Free Culture

I would almost be sympathetic to Mark Helprin's argument that copyrights should last forever, and that his great-great grandchildren, rather than the publishers of Barnes & Noble Classics, should profit from Winter's Tale - almost but not quite, both for the reasons Matt proposes and for others - if he were simultaneously arguing for a far more lenient definition of "fair use." This, to my mind, is the real way that copyright and intellectual-property laws stifle creativity - not by preventing five different publishers from bringing out competing editions of the same book, but by preventing other artists from piggybacking on existing works and making something new out of them. (Unless they're willing to confine themselves to parody.) Our language's greatest writer, remember, was a shameless thief, copying themes and plots and characters with abandon to create his plays. Yet if a twenty-first century Shakespeare wanted to take, say, the plot of Star Wars as the jumping-off point for his genius, his Tragedy of Anakin Skywalker would have to sit unpublished on a hard drive for seventy years after George Lucas's death. Copyright law, to my mind, should give an artist control over the work itself, but not the world it summons up: If I want to publish a novel set at Hogwarts or a sequel to Gone With the Wind, J.K. Rowling and the Mitchell estate shouldn't have veto power.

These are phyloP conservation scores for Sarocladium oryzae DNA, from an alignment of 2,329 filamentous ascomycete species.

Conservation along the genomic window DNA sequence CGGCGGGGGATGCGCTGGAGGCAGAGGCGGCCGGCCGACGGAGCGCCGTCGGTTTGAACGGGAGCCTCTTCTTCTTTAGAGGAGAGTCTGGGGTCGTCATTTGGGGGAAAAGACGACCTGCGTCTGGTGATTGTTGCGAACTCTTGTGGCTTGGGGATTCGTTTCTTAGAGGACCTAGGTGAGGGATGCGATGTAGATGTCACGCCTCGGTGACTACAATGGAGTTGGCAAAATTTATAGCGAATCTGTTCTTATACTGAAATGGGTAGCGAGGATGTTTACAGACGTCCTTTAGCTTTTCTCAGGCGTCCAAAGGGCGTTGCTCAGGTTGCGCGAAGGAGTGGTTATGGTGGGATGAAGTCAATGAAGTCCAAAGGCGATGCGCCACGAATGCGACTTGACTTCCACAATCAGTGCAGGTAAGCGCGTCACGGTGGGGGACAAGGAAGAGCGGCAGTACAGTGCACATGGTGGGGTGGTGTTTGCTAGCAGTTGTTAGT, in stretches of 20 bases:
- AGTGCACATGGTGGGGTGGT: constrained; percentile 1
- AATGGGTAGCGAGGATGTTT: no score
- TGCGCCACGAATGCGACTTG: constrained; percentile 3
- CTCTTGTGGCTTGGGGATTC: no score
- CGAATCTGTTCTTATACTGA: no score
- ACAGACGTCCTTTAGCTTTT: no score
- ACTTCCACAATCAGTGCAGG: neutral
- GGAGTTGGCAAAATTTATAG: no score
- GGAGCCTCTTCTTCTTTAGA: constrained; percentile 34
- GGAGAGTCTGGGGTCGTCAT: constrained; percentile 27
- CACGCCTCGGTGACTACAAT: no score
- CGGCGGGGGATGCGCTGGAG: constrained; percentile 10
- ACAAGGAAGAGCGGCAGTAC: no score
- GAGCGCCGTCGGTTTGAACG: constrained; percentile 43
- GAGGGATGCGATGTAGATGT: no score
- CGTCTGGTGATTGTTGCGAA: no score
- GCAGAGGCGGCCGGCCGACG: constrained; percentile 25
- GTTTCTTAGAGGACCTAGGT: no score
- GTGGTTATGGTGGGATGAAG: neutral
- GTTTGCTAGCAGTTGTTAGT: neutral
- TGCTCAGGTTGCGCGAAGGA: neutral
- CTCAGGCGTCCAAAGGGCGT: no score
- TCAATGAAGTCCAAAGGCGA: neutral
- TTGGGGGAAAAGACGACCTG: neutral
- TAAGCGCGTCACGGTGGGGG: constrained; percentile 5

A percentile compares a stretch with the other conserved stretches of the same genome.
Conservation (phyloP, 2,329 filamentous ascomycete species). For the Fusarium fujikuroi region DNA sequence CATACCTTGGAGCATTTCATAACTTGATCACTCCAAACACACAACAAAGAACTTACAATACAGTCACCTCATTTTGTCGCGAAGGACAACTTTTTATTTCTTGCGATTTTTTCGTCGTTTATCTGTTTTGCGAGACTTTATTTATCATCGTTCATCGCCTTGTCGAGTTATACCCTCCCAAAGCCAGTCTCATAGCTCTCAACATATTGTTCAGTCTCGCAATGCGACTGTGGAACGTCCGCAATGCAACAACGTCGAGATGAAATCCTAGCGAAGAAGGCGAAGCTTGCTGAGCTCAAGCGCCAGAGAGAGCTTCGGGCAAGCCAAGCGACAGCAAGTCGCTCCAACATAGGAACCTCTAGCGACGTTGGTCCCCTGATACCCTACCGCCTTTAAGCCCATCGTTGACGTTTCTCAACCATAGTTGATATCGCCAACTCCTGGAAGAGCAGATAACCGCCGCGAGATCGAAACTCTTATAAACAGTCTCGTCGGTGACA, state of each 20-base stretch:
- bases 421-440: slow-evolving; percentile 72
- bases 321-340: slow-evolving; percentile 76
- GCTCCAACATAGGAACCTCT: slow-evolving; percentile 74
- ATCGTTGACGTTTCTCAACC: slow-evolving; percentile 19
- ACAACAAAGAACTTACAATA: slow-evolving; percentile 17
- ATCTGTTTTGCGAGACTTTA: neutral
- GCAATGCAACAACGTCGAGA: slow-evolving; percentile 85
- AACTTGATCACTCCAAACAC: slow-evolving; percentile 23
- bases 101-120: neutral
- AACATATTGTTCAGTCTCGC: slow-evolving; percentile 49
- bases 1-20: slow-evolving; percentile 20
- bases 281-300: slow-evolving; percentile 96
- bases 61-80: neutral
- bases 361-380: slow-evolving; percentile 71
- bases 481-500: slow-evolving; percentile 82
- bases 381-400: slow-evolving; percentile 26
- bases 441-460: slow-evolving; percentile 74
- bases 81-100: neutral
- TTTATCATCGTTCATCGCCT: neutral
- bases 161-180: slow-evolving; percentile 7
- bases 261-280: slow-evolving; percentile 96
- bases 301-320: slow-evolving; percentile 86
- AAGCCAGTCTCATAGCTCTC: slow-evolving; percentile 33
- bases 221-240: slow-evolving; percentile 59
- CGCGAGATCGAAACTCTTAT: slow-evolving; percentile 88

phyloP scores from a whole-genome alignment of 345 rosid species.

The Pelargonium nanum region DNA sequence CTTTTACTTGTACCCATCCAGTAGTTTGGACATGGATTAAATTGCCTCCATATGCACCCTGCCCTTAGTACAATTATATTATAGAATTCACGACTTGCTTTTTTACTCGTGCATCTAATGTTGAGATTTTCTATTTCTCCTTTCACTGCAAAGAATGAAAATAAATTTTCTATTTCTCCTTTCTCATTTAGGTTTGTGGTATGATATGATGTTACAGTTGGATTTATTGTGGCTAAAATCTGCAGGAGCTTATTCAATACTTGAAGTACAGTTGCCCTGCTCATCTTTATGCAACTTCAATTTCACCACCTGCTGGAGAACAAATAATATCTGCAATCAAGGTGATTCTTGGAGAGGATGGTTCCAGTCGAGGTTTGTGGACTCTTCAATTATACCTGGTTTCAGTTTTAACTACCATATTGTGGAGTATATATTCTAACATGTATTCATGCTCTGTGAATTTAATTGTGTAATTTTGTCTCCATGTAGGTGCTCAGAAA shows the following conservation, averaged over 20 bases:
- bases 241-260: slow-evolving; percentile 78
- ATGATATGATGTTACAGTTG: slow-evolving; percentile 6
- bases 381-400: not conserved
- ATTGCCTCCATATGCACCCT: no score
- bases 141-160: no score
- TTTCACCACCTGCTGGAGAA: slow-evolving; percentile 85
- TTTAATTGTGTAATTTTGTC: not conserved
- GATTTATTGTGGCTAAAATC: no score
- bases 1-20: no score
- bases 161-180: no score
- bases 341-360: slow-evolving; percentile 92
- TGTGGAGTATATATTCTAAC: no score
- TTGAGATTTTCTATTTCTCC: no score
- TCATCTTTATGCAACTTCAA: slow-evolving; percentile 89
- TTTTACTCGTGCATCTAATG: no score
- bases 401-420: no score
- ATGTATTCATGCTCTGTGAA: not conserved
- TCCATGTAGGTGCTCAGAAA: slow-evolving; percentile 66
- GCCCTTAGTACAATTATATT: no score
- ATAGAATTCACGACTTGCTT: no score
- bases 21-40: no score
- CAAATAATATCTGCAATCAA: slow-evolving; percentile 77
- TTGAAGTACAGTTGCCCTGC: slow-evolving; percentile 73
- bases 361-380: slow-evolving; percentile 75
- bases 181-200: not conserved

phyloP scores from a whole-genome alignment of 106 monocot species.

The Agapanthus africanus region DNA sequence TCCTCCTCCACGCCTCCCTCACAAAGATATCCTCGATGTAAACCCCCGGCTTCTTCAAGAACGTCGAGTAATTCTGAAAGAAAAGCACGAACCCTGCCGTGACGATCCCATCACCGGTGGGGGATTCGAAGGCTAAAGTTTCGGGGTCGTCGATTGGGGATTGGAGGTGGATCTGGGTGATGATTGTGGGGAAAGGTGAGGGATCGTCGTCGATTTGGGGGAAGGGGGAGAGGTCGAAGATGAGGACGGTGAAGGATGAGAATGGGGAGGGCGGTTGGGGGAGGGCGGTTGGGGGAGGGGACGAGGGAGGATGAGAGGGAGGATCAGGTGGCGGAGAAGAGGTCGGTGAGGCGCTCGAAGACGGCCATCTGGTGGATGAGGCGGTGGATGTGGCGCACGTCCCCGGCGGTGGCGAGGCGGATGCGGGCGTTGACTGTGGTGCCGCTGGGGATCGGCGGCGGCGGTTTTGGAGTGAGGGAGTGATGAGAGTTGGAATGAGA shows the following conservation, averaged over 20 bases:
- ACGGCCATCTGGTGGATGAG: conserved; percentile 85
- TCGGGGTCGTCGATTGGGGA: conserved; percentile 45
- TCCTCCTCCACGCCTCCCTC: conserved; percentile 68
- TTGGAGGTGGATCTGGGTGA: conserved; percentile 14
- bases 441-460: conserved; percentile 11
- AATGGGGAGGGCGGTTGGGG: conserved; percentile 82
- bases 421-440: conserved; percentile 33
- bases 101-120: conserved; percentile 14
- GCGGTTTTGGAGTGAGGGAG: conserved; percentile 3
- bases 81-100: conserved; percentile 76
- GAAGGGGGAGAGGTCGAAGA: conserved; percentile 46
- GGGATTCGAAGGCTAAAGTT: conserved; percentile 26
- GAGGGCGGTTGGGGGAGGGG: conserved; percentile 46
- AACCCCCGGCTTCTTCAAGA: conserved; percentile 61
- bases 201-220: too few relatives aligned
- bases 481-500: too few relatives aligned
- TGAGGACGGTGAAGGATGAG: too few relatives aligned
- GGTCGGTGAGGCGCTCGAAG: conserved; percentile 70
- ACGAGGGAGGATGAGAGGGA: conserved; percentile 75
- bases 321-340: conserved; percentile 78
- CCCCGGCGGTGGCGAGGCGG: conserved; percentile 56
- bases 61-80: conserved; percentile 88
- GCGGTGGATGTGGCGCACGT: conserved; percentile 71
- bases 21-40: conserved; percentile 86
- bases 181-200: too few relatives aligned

Ross Douthat is a former writer and editor at The Atlantic.

Would You Live in a Treehouse?

A treehouse can be an ideal office space, vacation rental, and way of reconnecting with your youth.

Join the Discussion

After you comment, click Post. If you’re not already logged in you will be asked to log in or register.

blog comments powered by Disqus

Video

Would You Live in a Treehouse?

A treehouse can be an ideal office space, vacation rental, and way of reconnecting with your youth.

Video

Pittsburgh: 'Better Than You Thought'

How Steel City became a bikeable, walkable paradise

Video

A Four-Dimensional Tour of Boston

In this groundbreaking video, time moves at multiple speeds within a single frame.

Video

Who Made Pop Music So Repetitive? You Did.

If pop music is too homogenous, that's because listeners want it that way.

Just In